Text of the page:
When you sell that issue, the money that you get is going to be Short Term Capital Gain. And, you have to pay tax on that. 

I got a few rights issues worth less than Rs.400 (in the entire Financial Year). Since I sold them, it was a Short Term Capital Gain and I had to report and pay tax. 

Mutual Fund Units that I sold 

Few Mutual Funds were not performing that good and I sold units in those. I sold a few others of Dividend type. Since, Dividend option is prone to more tax, I redeemed as soon as they were unlocked (Tax Saving Mutual Funds are locked for three years). 

All of them were bought through SIP and spanned before and after Jan 31st 2018. Just like stocks, for Mutual Funds also, for any Mutual Fund that was bought before Jan 31st 2018, needs to be reported separately with all the details. For the units that were bought after Jan 31st 2018, we can combine with all other mutual funds/stocks and report as a single number. 

Even if we are going to report it as a single number for the stocks/mutual funds, to get the final number, we have to calculate at each stock/mutual fund and then sum up to get the final number.

Profit in Liquid Mutual Funds 

Some time back, I switched investing from SIP to STP. 

In SIP, on the specified day, money is deducted from your bank account and invested in the Mutual Fund you choose. 

In STP, on the specified day, a few units would be redeemed from the Mutual Fund you choose, and invested in another Mutual Fund.

When I was investing through SIP, I was unable to manage my bank account, as I was not sure how much money I had to keep in the bank account for all my SIPs and how much money I can use for my expenses. 

Now, I put all the surplus money in Liquid Mutual Fund (Which is a safer form of Mutual Fund and gives returns little better than the Bank account). For example, if I put Rs.12,000 in a Liquid Fund, then I can put an STP of Rs.1000/month over 12 months to another Equity Mutual Fund.

In this process, the Liquid Mutual Fund generates some profit, and I have to pay tax on that. 

Short Term Profits in Liquid Mutual Funds are taxed at the highest tax bracket, unlike Equity Mutual Funds/Stocks which are taxed at 15%.

For Liquid Mutual Funds also, I had to calculate the total cost of acquisition, sale price.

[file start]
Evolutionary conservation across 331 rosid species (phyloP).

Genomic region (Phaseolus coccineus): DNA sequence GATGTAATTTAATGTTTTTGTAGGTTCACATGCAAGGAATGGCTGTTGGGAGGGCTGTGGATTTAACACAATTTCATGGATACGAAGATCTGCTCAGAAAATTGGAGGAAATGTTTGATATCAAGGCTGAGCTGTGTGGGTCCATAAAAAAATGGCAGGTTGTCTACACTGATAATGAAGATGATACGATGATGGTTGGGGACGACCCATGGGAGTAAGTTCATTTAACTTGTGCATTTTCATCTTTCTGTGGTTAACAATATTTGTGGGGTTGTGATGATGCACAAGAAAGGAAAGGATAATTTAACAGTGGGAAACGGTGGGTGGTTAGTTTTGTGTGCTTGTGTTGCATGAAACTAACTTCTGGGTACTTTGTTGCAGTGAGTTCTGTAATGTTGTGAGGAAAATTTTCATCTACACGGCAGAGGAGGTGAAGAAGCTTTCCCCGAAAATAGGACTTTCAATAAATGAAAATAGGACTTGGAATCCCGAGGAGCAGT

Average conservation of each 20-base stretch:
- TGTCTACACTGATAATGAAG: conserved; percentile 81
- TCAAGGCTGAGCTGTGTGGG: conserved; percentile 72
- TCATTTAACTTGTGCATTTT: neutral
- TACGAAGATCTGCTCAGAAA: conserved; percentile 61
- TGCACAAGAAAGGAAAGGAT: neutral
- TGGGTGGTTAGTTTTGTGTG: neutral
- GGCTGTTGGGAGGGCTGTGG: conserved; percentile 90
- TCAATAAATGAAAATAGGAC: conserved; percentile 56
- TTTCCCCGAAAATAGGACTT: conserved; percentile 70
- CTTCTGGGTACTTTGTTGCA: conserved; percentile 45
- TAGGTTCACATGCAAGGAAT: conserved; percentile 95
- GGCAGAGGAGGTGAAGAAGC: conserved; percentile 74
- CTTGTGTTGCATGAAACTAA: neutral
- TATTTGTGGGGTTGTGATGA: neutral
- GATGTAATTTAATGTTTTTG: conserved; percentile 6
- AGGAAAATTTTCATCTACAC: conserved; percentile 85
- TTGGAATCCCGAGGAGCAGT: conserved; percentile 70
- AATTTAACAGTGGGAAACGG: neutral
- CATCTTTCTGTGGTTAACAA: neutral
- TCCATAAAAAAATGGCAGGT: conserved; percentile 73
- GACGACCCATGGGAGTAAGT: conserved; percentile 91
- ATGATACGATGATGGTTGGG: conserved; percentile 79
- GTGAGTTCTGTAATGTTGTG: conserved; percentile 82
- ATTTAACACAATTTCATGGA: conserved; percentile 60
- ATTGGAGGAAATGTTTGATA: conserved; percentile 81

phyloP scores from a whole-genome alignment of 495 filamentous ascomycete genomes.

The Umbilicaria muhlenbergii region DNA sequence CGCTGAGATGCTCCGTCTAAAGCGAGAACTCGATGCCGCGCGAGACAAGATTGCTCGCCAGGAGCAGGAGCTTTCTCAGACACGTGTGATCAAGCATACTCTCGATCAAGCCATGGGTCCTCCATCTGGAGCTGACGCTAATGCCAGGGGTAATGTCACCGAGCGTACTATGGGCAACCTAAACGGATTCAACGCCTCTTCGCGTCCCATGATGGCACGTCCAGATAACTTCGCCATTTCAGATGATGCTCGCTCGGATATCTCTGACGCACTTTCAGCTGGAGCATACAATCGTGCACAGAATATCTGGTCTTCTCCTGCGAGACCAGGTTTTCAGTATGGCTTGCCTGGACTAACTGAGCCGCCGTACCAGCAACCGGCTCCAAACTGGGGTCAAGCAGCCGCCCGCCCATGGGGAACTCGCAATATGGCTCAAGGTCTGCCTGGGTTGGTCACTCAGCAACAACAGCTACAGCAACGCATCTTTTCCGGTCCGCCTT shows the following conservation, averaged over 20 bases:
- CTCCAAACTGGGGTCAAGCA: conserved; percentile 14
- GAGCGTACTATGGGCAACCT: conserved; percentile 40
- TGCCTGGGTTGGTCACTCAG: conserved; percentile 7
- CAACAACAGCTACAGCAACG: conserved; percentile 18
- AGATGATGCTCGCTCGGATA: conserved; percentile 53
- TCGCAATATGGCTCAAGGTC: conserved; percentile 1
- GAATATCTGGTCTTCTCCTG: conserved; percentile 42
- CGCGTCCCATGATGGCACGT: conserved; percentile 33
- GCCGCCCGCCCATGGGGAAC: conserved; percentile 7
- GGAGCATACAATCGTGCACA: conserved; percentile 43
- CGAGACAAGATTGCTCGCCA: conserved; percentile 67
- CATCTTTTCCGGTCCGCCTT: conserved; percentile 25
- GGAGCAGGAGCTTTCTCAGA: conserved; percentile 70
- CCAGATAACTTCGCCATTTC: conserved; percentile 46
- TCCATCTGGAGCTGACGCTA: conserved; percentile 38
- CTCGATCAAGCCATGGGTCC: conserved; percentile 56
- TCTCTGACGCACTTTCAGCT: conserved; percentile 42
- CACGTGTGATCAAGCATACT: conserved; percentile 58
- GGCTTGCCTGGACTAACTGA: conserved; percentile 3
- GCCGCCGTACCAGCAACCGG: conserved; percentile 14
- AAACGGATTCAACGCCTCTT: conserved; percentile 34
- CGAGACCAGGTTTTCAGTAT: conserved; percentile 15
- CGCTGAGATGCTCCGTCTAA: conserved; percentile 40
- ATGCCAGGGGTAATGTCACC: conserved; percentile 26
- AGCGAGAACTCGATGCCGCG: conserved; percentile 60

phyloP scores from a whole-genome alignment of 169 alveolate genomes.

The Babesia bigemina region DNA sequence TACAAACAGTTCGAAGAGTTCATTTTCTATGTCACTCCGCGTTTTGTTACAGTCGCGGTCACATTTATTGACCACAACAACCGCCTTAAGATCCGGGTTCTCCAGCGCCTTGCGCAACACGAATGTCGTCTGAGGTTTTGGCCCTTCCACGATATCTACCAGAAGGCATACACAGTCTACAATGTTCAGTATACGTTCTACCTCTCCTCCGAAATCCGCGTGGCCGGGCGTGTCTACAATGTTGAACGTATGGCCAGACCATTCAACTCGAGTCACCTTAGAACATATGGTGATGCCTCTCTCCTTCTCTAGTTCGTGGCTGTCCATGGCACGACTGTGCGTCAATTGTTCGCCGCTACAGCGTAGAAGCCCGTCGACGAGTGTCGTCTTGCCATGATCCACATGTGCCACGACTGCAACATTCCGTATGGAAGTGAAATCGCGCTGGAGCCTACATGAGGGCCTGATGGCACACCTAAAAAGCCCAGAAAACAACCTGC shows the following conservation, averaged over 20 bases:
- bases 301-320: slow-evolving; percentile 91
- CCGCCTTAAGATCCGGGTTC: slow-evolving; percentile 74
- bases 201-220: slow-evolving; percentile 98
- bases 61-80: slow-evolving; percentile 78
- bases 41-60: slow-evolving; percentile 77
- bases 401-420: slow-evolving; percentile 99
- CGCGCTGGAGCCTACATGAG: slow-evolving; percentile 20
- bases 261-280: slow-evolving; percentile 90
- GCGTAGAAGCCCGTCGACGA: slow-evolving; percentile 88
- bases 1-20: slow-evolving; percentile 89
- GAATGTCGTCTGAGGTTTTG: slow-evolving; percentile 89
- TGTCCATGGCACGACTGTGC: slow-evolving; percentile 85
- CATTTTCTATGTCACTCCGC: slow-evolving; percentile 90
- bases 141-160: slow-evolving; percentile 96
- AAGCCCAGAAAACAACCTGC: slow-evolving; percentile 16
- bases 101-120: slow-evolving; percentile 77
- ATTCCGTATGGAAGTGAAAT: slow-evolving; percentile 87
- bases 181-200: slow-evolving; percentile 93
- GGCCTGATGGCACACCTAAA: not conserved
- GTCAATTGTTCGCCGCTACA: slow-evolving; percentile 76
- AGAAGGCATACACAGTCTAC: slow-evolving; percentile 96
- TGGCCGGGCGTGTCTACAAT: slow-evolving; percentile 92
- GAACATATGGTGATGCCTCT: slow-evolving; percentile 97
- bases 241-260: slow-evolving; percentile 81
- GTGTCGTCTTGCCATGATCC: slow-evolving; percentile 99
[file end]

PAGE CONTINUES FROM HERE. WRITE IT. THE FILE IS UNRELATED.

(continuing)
Profit at different intervals

Calculating the total profit for each of the types of investments is not enough. One has to calculate the profit that they got in different periods.

All the profits need to be split into these periods. 

April 1st to June 15th

June 16th to Sep 15th,

Sep 16th to Dec 15th,

Dec 16th to Mar 15th,

Mar 16th to Mar 31st.

Any profit or dividend that you get needs to be separated in the above five periods and needs to be reported separately.

Dividend amount that you got in each of the above periods

Long Term Capital Gains in each of the above periods

Short Term Capital Gains in Equity

Short Term Capital Gains in Non-Equity

Long Term Capital Gains is going to be a little tricky, if we have Stocks/Mutual Fund units that were bought before Jan 31st 2018. We need to calculate taxable profit and split that taxable profit in those five periods. [Calculation of taxable profit of the Stocks/MF that were bought on or before Jan 31st 2018 is different from the Stocks/MF that were bought after Jan 31st 2018.]

Need Simplification of the returns

At the end of the day, after doing all those things, neither me nor the Income Tax Department is going to achieve anything significant. 

For Fixed Deposits, one can download their Interest Certificate from their bank, take that number and directly put it in the appropriate section in returns and they are done with it. 

Unfortunately for Stocks and Mutual Funds, the Income Tax Department is not accepting that. Most of the Mutual Fund AMCs offer capital gain statements, where they give the total profit in each of the funds they invested. But, that is not enough. They need the total amount invested, Sold Amount, and the profit they got in each of the five periods. For Stocks/Mutual Funds that were bought before Jan 31st 2018, it was even more work. 

If I can put four numbers in the four columns (Dividend, Long Term Capital Gains, Short Term Capital Gains in Equity and Short Term Capital Gains in Non Equity) and pay appropriate tax, then the process would be lot simpler. Government is not going to lose anything. If they want, they can directly ask the Stock Broker, Mutual Fund AMC and get the full statements and do whatever analysis they want. 

Few people may say, I am crazy. But, I like Chidambaram far better than many other Finance Ministers that we had (Except Manmohan Singh).